Availability strategies for Java Enterprise System deployments include the following:
Load balancing. Uses redundant hardware and software components to share a processing load. A load balancer directs any requests for a service to one of multiple symmetric instances of the service. If any one instance should fail, other instances are available to assume a heavier load.
Sun Cluster software provides a failover solution for critical data managed by back-end components such as the message storage for Messaging Server and calendar data for Calendar Server.
Replication of services. Replication of services provides multiple sources for access to the same data. Directory Server provides numerous replication and synchronization strategies for LDAP directory access.
The following sections provide some examples of availability solutions that provide various levels of load balancing, failover, and replication of services.
Place all computing resources for a service on a single server. If the server fails, the entire service fails.
Sun provides high-end servers that provide the following benefits:
Replacement and reconfiguration of hardware components while the system is running
Ability to run multiple applications in fault-isolated domains on the server
Ability to upgrade capacity, performance speed, and I/O configuration without rebooting the system
A high-end server typically costs more than a comparable multi-server system. However, a single server provides savings on administration, monitoring, and hosting costs for servers in a data center. Load balancing, failover, and removal of single points of failure is more flexible with multi-server systems.
There are several ways to increase availability with parallel redundant servers that provide both load balancing and failover. The following figure illustrates two replicate servers providing an N+1 failover system. An N+1 system has an additional server to provide 100% capacity should one server fail.
The computing power of each server in Horizontally Redundant Systems above is identical. One server alone handles the performance requirements. The other server provides 100% of the performance when called into service as a backup.
The advantage of an N+1 failover design is 100% performance during a failover situation. Disadvantages include increased hardware costs with no corresponding gain in overall performance (because one server is a standby for use in failover situations only).
In the system depicted in Horizontally Redundant Systems above, if one server fails, all services are available, although at a percentage of the full capacity. The remaining server provides 6 CPUs of computing power, which is 60% of the 10 CPU requirement.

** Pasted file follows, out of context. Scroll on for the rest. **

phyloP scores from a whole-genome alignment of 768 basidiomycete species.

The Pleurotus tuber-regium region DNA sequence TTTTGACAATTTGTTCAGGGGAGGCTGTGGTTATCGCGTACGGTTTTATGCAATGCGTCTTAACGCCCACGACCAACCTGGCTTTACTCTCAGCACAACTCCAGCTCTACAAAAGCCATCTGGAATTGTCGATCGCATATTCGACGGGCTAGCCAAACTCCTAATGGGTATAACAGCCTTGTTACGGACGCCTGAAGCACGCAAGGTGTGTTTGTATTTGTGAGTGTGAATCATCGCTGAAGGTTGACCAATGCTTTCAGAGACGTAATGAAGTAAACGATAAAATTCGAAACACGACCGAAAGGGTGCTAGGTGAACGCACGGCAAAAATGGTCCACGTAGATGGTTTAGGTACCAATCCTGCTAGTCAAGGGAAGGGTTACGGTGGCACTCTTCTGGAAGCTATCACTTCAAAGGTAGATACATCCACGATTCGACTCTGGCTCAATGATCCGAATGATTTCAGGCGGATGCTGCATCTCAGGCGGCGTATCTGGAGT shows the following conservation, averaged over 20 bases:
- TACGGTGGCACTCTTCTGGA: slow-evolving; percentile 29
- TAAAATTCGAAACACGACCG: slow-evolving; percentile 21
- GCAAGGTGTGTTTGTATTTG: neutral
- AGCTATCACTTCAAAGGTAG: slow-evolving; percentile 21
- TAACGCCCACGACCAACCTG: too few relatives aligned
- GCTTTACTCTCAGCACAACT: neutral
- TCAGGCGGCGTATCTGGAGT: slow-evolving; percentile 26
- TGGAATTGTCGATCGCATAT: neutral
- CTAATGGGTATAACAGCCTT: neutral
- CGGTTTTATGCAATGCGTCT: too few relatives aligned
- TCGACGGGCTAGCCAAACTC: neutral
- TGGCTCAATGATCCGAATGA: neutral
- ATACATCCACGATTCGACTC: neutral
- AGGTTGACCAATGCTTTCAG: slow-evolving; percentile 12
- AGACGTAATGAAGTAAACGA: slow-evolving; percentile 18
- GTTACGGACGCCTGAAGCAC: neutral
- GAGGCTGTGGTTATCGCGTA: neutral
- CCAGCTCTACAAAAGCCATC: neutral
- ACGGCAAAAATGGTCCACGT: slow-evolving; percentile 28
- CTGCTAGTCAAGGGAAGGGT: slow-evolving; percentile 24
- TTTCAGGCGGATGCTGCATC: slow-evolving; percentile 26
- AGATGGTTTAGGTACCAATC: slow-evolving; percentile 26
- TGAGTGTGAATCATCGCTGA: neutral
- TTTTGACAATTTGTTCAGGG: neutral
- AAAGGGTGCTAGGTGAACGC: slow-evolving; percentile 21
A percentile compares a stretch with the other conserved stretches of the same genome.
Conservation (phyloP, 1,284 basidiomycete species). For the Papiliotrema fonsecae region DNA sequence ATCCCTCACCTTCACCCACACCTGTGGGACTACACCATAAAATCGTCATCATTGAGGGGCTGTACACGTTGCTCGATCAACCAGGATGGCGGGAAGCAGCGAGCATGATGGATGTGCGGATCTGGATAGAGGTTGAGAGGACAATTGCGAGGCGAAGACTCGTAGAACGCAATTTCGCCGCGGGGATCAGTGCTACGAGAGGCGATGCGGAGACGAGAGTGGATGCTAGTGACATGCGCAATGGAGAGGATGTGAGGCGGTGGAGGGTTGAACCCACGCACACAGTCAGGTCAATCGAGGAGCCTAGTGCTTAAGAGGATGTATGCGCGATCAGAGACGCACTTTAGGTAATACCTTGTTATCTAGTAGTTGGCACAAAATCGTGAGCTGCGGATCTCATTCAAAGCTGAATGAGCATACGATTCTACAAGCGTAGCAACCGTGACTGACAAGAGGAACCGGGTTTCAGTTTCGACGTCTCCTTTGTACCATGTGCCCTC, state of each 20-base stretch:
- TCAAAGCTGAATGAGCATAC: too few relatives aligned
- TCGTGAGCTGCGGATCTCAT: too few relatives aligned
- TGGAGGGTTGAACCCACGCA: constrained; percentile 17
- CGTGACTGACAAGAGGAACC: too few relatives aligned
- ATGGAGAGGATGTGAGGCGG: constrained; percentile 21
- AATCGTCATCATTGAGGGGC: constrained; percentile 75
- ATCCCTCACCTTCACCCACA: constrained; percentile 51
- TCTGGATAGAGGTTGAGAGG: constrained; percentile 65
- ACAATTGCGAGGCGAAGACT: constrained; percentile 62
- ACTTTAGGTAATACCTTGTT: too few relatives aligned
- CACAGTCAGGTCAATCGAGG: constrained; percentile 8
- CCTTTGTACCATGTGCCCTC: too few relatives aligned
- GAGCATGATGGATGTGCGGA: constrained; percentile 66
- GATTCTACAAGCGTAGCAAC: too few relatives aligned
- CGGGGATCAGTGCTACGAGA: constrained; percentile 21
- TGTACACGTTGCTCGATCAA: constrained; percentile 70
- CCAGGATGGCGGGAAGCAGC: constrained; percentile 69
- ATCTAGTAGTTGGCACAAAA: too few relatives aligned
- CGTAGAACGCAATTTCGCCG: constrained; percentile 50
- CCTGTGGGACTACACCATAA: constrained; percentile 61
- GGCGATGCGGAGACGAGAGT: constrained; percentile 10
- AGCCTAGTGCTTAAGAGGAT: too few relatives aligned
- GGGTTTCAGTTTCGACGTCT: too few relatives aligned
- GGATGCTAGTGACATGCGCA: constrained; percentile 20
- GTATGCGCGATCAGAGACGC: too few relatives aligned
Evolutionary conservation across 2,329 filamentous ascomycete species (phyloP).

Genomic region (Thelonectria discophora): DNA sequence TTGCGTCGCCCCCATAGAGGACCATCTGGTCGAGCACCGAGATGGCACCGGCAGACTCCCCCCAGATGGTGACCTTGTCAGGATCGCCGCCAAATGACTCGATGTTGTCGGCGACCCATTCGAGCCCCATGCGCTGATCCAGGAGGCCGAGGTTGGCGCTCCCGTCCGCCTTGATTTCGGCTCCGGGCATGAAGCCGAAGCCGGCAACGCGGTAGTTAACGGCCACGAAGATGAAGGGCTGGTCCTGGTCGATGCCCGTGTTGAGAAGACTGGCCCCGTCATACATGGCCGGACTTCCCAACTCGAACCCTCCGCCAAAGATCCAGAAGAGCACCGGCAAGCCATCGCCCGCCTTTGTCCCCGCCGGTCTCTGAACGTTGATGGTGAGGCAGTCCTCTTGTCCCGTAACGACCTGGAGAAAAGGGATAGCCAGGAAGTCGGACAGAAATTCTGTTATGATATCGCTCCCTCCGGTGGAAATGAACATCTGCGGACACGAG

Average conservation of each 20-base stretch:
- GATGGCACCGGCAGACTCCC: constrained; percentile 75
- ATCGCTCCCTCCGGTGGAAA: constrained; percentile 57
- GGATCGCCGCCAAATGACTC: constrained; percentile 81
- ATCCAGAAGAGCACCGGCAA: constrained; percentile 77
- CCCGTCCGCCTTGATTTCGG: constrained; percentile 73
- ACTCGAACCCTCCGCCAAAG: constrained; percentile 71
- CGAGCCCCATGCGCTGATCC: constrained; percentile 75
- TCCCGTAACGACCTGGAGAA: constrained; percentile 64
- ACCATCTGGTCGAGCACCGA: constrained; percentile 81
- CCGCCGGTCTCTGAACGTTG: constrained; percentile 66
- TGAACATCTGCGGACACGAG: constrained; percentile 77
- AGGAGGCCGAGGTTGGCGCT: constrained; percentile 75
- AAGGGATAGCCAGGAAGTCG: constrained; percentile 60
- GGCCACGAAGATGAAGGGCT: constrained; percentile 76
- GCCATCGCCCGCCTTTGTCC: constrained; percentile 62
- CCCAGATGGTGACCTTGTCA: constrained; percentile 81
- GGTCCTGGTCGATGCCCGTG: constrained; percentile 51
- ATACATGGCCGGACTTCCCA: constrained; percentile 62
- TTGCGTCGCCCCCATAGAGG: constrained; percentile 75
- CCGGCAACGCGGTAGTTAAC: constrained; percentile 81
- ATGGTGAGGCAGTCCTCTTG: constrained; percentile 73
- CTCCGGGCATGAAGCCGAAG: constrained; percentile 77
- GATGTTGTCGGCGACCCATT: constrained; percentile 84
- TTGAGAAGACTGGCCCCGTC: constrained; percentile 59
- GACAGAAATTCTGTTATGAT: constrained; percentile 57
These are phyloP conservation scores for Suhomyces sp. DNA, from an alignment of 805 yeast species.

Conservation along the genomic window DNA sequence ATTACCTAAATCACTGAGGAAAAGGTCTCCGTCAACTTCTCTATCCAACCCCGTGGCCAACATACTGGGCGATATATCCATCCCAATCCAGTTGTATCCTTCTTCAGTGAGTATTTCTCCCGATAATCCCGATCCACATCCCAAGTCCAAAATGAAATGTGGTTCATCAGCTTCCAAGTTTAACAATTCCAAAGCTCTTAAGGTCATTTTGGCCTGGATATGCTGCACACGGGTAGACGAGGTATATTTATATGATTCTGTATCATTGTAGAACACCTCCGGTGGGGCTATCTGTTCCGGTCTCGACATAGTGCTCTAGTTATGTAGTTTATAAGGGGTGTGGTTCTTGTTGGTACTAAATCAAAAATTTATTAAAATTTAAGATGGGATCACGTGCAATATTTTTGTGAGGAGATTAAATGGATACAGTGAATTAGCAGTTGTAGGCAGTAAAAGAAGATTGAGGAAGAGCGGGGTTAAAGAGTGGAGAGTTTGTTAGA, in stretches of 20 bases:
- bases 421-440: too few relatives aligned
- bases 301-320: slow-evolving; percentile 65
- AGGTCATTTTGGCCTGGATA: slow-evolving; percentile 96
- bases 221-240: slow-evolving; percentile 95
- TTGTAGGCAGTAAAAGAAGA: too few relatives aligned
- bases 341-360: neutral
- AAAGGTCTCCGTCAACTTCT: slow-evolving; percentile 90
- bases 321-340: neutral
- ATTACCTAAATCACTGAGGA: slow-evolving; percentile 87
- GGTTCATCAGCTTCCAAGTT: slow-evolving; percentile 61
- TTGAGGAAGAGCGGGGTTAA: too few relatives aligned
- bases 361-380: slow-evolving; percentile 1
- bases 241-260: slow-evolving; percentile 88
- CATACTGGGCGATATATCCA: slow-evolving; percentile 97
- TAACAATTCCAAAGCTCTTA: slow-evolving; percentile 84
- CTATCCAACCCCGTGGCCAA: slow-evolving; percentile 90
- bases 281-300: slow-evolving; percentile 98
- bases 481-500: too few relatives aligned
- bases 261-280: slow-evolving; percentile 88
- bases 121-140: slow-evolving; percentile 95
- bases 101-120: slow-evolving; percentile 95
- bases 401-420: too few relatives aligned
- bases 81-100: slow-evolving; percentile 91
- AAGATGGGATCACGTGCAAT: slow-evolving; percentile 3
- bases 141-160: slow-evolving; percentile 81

An advantage of this design is the additional 2 CPU latent capacity when both servers are available.
The following figure illustrates a distribution between a number of servers for performance and load balancing.
Because there are five servers in the design depicted in Horizontally Redundant Systems, if one server fails the remaining servers provide a total of 8 CPUs of computing power, which is 80% of the 10 CPU performance requirement. If you add an additional server with a 2-CPU capacity to the design, you effectively have an N+1 design. If one server fails, 100% of the performance requirement is met by the remaining servers.
This design includes the following advantages:
Added performance if a single server fails
Availability even when more than one server is down
Servers can be rotated out of service for maintenance and upgrades
Multiple low-end servers typically cost less than a single high-end server
However, administration and maintenance costs can increase significantly with additional servers. You also have to consider costs for hosting the servers in a data center. At some point you run into diminishing returns by adding additional servers.
For situations that require a high degree of availability (such as four or five nines), you might consider Sun Cluster software as part of your availability design. A cluster system is the coupling of redundant servers with storage and other network resources. The servers in a cluster continually communicate with each other. If one of the servers goes offline, the remainder of the devices in the cluster isolate the server and fail over any application or data from the failing node to another node. This failover process is achieved relatively quickly with little interruption of service to the users of the system.
Sun Cluster software requires additional dedicated hardware and specialized skills to configure, administer, and maintain.